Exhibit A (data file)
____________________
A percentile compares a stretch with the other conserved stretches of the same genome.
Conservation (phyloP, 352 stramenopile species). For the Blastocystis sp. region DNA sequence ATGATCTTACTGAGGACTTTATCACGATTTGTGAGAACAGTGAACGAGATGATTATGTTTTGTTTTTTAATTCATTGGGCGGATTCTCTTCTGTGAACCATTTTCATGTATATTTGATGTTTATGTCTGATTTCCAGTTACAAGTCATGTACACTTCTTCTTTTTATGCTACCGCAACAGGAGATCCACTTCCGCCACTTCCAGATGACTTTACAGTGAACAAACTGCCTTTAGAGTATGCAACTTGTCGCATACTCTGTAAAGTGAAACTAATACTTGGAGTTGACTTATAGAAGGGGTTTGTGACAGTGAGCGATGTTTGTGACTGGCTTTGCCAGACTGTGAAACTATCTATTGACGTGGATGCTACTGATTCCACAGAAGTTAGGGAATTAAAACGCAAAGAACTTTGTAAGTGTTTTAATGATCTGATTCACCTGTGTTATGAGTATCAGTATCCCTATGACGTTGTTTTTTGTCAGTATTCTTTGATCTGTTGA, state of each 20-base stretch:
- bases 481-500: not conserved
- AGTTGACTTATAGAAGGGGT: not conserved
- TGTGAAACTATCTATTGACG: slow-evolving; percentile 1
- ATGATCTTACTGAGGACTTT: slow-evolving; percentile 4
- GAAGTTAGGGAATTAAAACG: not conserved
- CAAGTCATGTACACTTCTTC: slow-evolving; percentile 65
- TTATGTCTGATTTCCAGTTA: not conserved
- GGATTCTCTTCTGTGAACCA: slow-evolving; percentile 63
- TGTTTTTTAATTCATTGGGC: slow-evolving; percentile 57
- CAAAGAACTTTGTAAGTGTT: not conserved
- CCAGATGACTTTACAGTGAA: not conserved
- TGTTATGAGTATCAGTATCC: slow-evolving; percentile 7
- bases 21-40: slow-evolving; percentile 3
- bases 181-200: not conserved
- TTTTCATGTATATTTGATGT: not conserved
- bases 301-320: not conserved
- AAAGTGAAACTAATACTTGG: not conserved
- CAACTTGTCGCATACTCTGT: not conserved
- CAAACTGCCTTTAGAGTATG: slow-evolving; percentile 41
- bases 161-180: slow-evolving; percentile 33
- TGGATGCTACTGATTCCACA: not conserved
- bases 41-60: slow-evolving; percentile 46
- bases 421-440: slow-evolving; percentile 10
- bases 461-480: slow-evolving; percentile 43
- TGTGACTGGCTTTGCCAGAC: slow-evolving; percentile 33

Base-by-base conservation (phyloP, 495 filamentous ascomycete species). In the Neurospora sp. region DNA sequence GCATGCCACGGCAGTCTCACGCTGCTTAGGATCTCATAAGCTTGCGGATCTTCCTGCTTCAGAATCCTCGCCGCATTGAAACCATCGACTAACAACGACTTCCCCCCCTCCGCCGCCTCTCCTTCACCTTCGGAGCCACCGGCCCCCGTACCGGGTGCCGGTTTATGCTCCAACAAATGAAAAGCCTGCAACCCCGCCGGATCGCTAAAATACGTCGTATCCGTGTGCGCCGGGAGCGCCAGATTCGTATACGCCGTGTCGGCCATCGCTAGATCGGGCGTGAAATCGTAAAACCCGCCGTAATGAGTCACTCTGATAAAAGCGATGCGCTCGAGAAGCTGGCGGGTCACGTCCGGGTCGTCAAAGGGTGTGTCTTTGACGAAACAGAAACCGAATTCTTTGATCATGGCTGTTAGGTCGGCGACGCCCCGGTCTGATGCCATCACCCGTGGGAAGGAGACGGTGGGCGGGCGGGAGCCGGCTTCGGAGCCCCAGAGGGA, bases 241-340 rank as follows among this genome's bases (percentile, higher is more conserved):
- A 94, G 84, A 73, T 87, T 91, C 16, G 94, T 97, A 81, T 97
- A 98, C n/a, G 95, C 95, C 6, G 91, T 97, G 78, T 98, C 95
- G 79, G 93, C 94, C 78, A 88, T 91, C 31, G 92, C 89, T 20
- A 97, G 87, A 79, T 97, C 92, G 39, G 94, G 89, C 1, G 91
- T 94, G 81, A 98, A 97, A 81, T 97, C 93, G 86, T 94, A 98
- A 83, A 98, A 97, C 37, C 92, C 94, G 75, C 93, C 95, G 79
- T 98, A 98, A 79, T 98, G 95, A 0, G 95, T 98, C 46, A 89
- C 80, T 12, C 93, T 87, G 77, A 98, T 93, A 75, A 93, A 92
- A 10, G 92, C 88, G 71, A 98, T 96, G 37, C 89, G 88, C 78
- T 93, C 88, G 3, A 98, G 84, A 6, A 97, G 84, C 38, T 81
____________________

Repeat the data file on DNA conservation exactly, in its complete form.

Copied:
A percentile compares a stretch with the other conserved stretches of the same genome.
Conservation (phyloP, 352 stramenopile species). For the Blastocystis sp. region DNA sequence ATGATCTTACTGAGGACTTTATCACGATTTGTGAGAACAGTGAACGAGATGATTATGTTTTGTTTTTTAATTCATTGGGCGGATTCTCTTCTGTGAACCATTTTCATGTATATTTGATGTTTATGTCTGATTTCCAGTTACAAGTCATGTACACTTCTTCTTTTTATGCTACCGCAACAGGAGATCCACTTCCGCCACTTCCAGATGACTTTACAGTGAACAAACTGCCTTTAGAGTATGCAACTTGTCGCATACTCTGTAAAGTGAAACTAATACTTGGAGTTGACTTATAGAAGGGGTTTGTGACAGTGAGCGATGTTTGTGACTGGCTTTGCCAGACTGTGAAACTATCTATTGACGTGGATGCTACTGATTCCACAGAAGTTAGGGAATTAAAACGCAAAGAACTTTGTAAGTGTTTTAATGATCTGATTCACCTGTGTTATGAGTATCAGTATCCCTATGACGTTGTTTTTTGTCAGTATTCTTTGATCTGTTGA, state of each 20-base stretch:
- bases 481-500: not conserved
- AGTTGACTTATAGAAGGGGT: not conserved
- TGTGAAACTATCTATTGACG: slow-evolving; percentile 1
- ATGATCTTACTGAGGACTTT: slow-evolving; percentile 4
- GAAGTTAGGGAATTAAAACG: not conserved
- CAAGTCATGTACACTTCTTC: slow-evolving; percentile 65
- TTATGTCTGATTTCCAGTTA: not conserved
- GGATTCTCTTCTGTGAACCA: slow-evolving; percentile 63
- TGTTTTTTAATTCATTGGGC: slow-evolving; percentile 57
- CAAAGAACTTTGTAAGTGTT: not conserved
- CCAGATGACTTTACAGTGAA: not conserved
- TGTTATGAGTATCAGTATCC: slow-evolving; percentile 7
- bases 21-40: slow-evolving; percentile 3
- bases 181-200: not conserved
- TTTTCATGTATATTTGATGT: not conserved
- bases 301-320: not conserved
- AAAGTGAAACTAATACTTGG: not conserved
- CAACTTGTCGCATACTCTGT: not conserved
- CAAACTGCCTTTAGAGTATG: slow-evolving; percentile 41
- bases 161-180: slow-evolving; percentile 33
- TGGATGCTACTGATTCCACA: not conserved
- bases 41-60: slow-evolving; percentile 46
- bases 421-440: slow-evolving; percentile 10
- bases 461-480: slow-evolving; percentile 43
- TGTGACTGGCTTTGCCAGAC: slow-evolving; percentile 33

Base-by-base conservation (phyloP, 495 filamentous ascomycete species). In the Neurospora sp. region DNA sequence GCATGCCACGGCAGTCTCACGCTGCTTAGGATCTCATAAGCTTGCGGATCTTCCTGCTTCAGAATCCTCGCCGCATTGAAACCATCGACTAACAACGACTTCCCCCCCTCCGCCGCCTCTCCTTCACCTTCGGAGCCACCGGCCCCCGTACCGGGTGCCGGTTTATGCTCCAACAAATGAAAAGCCTGCAACCCCGCCGGATCGCTAAAATACGTCGTATCCGTGTGCGCCGGGAGCGCCAGATTCGTATACGCCGTGTCGGCCATCGCTAGATCGGGCGTGAAATCGTAAAACCCGCCGTAATGAGTCACTCTGATAAAAGCGATGCGCTCGAGAAGCTGGCGGGTCACGTCCGGGTCGTCAAAGGGTGTGTCTTTGACGAAACAGAAACCGAATTCTTTGATCATGGCTGTTAGGTCGGCGACGCCCCGGTCTGATGCCATCACCCGTGGGAAGGAGACGGTGGGCGGGCGGGAGCCGGCTTCGGAGCCCCAGAGGGA, bases 241-340 rank as follows among this genome's bases (percentile, higher is more conserved):
- A 94, G 84, A 73, T 87, T 91, C 16, G 94, T 97, A 81, T 97
- A 98, C n/a, G 95, C 95, C 6, G 91, T 97, G 78, T 98, C 95
- G 79, G 93, C 94, C 78, A 88, T 91, C 31, G 92, C 89, T 20
- A 97, G 87, A 79, T 97, C 92, G 39, G 94, G 89, C 1, G 91
- T 94, G 81, A 98, A 97, A 81, T 97, C 93, G 86, T 94, A 98
- A 83, A 98, A 97, C 37, C 92, C 94, G 75, C 93, C 95, G 79
- T 98, A 98, A 79, T 98, G 95, A 0, G 95, T 98, C 46, A 89
- C 80, T 12, C 93, T 87, G 77, A 98, T 93, A 75, A 93, A 92
- A 10, G 92, C 88, G 71, A 98, T 96, G 37, C 89, G 88, C 78
- T 93, C 88, G 3, A 98, G 84, A 6, A 97, G 84, C 38, T 81